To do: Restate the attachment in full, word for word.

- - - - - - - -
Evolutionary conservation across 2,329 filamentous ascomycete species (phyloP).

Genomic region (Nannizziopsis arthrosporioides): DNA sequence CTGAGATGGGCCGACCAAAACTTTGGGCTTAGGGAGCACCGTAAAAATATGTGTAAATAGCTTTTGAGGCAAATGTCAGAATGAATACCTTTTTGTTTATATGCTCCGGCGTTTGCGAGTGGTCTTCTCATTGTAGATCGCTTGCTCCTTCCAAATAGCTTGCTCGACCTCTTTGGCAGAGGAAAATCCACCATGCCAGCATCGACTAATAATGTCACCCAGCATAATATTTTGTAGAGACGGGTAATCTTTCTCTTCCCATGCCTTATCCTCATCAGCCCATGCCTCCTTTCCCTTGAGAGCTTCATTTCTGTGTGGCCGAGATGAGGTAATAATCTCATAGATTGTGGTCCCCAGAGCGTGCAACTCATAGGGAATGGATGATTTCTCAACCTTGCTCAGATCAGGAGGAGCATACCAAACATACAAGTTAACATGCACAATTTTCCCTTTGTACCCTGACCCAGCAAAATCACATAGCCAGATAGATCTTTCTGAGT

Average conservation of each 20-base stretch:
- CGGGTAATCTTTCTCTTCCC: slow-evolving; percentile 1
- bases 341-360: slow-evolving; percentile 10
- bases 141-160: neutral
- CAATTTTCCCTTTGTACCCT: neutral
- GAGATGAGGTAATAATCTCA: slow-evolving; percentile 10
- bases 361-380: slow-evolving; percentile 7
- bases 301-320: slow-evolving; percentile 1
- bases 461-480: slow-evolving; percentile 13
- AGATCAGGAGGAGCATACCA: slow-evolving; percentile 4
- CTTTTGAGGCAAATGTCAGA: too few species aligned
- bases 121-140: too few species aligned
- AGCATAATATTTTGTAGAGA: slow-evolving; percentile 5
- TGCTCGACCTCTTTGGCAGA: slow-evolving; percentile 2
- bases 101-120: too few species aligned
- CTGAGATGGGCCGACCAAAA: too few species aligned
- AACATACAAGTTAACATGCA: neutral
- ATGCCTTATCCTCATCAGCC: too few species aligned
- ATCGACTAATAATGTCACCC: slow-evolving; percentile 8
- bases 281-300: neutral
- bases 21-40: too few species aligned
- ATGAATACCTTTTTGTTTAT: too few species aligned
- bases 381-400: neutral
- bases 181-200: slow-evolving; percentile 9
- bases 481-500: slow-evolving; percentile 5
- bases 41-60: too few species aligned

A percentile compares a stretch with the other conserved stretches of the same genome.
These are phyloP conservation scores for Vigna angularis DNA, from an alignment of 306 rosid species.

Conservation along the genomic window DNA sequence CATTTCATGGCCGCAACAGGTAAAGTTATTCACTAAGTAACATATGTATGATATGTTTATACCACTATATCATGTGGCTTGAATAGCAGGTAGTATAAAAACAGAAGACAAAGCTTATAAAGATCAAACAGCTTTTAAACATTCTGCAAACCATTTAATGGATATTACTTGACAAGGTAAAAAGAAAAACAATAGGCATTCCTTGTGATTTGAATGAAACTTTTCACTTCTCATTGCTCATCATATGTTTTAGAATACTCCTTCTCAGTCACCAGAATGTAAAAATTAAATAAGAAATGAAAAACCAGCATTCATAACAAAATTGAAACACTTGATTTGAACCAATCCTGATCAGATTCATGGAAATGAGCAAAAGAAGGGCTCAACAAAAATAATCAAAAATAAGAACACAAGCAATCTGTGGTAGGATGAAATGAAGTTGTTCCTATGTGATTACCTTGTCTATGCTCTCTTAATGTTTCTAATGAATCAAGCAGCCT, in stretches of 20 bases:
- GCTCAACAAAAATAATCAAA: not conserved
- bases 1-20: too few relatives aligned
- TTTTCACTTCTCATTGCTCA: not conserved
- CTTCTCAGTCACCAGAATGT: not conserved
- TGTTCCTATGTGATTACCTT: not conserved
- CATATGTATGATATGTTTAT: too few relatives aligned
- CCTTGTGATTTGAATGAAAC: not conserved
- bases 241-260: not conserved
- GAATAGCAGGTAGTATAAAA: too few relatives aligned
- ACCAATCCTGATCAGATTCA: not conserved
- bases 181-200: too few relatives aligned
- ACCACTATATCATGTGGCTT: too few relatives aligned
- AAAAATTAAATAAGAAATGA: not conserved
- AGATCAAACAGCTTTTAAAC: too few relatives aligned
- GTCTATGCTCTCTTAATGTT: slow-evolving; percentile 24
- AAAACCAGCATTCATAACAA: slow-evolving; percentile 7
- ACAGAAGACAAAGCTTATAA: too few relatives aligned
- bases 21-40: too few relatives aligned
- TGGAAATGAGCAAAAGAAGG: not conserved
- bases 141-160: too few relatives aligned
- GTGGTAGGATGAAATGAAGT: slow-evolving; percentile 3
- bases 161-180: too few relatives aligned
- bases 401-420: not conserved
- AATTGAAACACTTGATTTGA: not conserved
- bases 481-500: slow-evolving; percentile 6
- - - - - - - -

Evolutionary conservation across 2,329 filamentous ascomycete species (phyloP).

Genomic region (Nannizziopsis arthrosporioides): DNA sequence CTGAGATGGGCCGACCAAAACTTTGGGCTTAGGGAGCACCGTAAAAATATGTGTAAATAGCTTTTGAGGCAAATGTCAGAATGAATACCTTTTTGTTTATATGCTCCGGCGTTTGCGAGTGGTCTTCTCATTGTAGATCGCTTGCTCCTTCCAAATAGCTTGCTCGACCTCTTTGGCAGAGGAAAATCCACCATGCCAGCATCGACTAATAATGTCACCCAGCATAATATTTTGTAGAGACGGGTAATCTTTCTCTTCCCATGCCTTATCCTCATCAGCCCATGCCTCCTTTCCCTTGAGAGCTTCATTTCTGTGTGGCCGAGATGAGGTAATAATCTCATAGATTGTGGTCCCCAGAGCGTGCAACTCATAGGGAATGGATGATTTCTCAACCTTGCTCAGATCAGGAGGAGCATACCAAACATACAAGTTAACATGCACAATTTTCCCTTTGTACCCTGACCCAGCAAAATCACATAGCCAGATAGATCTTTCTGAGT

Average conservation of each 20-base stretch:
- CGGGTAATCTTTCTCTTCCC: slow-evolving; percentile 1
- bases 341-360: slow-evolving; percentile 10
- bases 141-160: neutral
- CAATTTTCCCTTTGTACCCT: neutral
- GAGATGAGGTAATAATCTCA: slow-evolving; percentile 10
- bases 361-380: slow-evolving; percentile 7
- bases 301-320: slow-evolving; percentile 1
- bases 461-480: slow-evolving; percentile 13
- AGATCAGGAGGAGCATACCA: slow-evolving; percentile 4
- CTTTTGAGGCAAATGTCAGA: too few species aligned
- bases 121-140: too few species aligned
- AGCATAATATTTTGTAGAGA: slow-evolving; percentile 5
- TGCTCGACCTCTTTGGCAGA: slow-evolving; percentile 2
- bases 101-120: too few species aligned
- CTGAGATGGGCCGACCAAAA: too few species aligned
- AACATACAAGTTAACATGCA: neutral
- ATGCCTTATCCTCATCAGCC: too few species aligned
- ATCGACTAATAATGTCACCC: slow-evolving; percentile 8
- bases 281-300: neutral
- bases 21-40: too few species aligned
- ATGAATACCTTTTTGTTTAT: too few species aligned
- bases 381-400: neutral
- bases 181-200: slow-evolving; percentile 9
- bases 481-500: slow-evolving; percentile 5
- bases 41-60: too few species aligned

A percentile compares a stretch with the other conserved stretches of the same genome.
These are phyloP conservation scores for Vigna angularis DNA, from an alignment of 306 rosid species.

Conservation along the genomic window DNA sequence CATTTCATGGCCGCAACAGGTAAAGTTATTCACTAAGTAACATATGTATGATATGTTTATACCACTATATCATGTGGCTTGAATAGCAGGTAGTATAAAAACAGAAGACAAAGCTTATAAAGATCAAACAGCTTTTAAACATTCTGCAAACCATTTAATGGATATTACTTGACAAGGTAAAAAGAAAAACAATAGGCATTCCTTGTGATTTGAATGAAACTTTTCACTTCTCATTGCTCATCATATGTTTTAGAATACTCCTTCTCAGTCACCAGAATGTAAAAATTAAATAAGAAATGAAAAACCAGCATTCATAACAAAATTGAAACACTTGATTTGAACCAATCCTGATCAGATTCATGGAAATGAGCAAAAGAAGGGCTCAACAAAAATAATCAAAAATAAGAACACAAGCAATCTGTGGTAGGATGAAATGAAGTTGTTCCTATGTGATTACCTTGTCTATGCTCTCTTAATGTTTCTAATGAATCAAGCAGCCT, in stretches of 20 bases:
- GCTCAACAAAAATAATCAAA: not conserved
- bases 1-20: too few relatives aligned
- TTTTCACTTCTCATTGCTCA: not conserved
- CTTCTCAGTCACCAGAATGT: not conserved
- TGTTCCTATGTGATTACCTT: not conserved
- CATATGTATGATATGTTTAT: too few relatives aligned
- CCTTGTGATTTGAATGAAAC: not conserved
- bases 241-260: not conserved
- GAATAGCAGGTAGTATAAAA: too few relatives aligned
- ACCAATCCTGATCAGATTCA: not conserved
- bases 181-200: too few relatives aligned
- ACCACTATATCATGTGGCTT: too few relatives aligned
- AAAAATTAAATAAGAAATGA: not conserved
- AGATCAAACAGCTTTTAAAC: too few relatives aligned
- GTCTATGCTCTCTTAATGTT: slow-evolving; percentile 24
- AAAACCAGCATTCATAACAA: slow-evolving; percentile 7
- ACAGAAGACAAAGCTTATAA: too few relatives aligned
- bases 21-40: too few relatives aligned
- TGGAAATGAGCAAAAGAAGG: not conserved
- bases 141-160: too few relatives aligned
- GTGGTAGGATGAAATGAAGT: slow-evolving; percentile 3
- bases 161-180: too few relatives aligned
- bases 401-420: not conserved
- AATTGAAACACTTGATTTGA: not conserved
- bases 481-500: slow-evolving; percentile 6